Deep-diving beaked whales dive together but forage apart
© Mike Korostelev/Moment/Getty Images
Pods of beaked whales maintain a tight formation to protect against predators when diving to depths for food and ascending to the surface, but fan out during foraging to avoid competing for the same prey.
Animals that use sound to locate prey and hunt in groups face a trade-off between staying close enough to reduce the risk of predation, and risking interference of their echolocation signals and competition within the group.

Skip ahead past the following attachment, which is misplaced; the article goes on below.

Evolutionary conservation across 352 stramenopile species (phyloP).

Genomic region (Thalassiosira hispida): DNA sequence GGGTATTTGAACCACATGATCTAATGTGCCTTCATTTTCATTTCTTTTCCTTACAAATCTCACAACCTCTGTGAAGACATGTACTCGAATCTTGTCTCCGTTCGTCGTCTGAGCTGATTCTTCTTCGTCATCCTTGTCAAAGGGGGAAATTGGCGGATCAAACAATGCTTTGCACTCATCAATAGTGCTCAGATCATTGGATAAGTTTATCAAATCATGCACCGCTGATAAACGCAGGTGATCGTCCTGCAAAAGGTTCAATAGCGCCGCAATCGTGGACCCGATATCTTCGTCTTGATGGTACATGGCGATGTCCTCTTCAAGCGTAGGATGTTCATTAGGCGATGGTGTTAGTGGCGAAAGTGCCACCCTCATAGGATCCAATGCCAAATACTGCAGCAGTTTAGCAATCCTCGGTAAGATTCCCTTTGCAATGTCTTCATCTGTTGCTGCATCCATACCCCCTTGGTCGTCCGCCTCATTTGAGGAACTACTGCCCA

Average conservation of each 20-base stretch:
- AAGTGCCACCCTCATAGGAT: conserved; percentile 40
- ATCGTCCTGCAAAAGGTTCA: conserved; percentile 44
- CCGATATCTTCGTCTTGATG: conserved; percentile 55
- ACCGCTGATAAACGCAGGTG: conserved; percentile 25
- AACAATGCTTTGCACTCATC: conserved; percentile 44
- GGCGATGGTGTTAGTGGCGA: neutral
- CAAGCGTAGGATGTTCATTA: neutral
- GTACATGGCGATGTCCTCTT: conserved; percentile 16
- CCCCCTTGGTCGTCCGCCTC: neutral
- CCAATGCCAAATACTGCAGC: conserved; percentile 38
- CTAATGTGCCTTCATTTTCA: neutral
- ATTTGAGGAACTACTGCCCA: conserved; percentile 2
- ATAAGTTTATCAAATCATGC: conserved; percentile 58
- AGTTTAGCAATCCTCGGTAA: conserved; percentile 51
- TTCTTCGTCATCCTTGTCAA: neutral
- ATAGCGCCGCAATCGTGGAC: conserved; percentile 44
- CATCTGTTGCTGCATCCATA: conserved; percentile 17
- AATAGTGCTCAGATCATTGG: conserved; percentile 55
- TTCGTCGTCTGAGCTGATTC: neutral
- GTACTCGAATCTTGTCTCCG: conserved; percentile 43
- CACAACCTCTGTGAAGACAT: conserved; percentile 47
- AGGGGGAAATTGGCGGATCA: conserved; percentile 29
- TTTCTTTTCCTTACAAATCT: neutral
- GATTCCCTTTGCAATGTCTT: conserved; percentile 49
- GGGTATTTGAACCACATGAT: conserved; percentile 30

Now, a team led by researchers from the University of La Laguna in Spain has found that the deep-diving Blainville’s and Cuvier’s beaked whales balance these competing needs. They remain close using their echolocation signals while diving and ascending, but move apart—while still remaining in contact and heading in the same direction—when foraging.
The researchers found little competition between group members or eavesdropping on each other’s echolocation while hunting for prey.
- Proceedings of the Royal Society B 288, 20201905 (2021). doi: 10.1098/rspb.2020.1905
|University of La Laguna (ULL), Spain||0.44|
|Aarhus University (AU), Denmark||0.25|
|University of St Andrews, United Kingdom (UK)||0.13|
|The University of Auckland, New Zealand||0.13|
|University of Lisbon (ULISBOA), Portugal||0.06|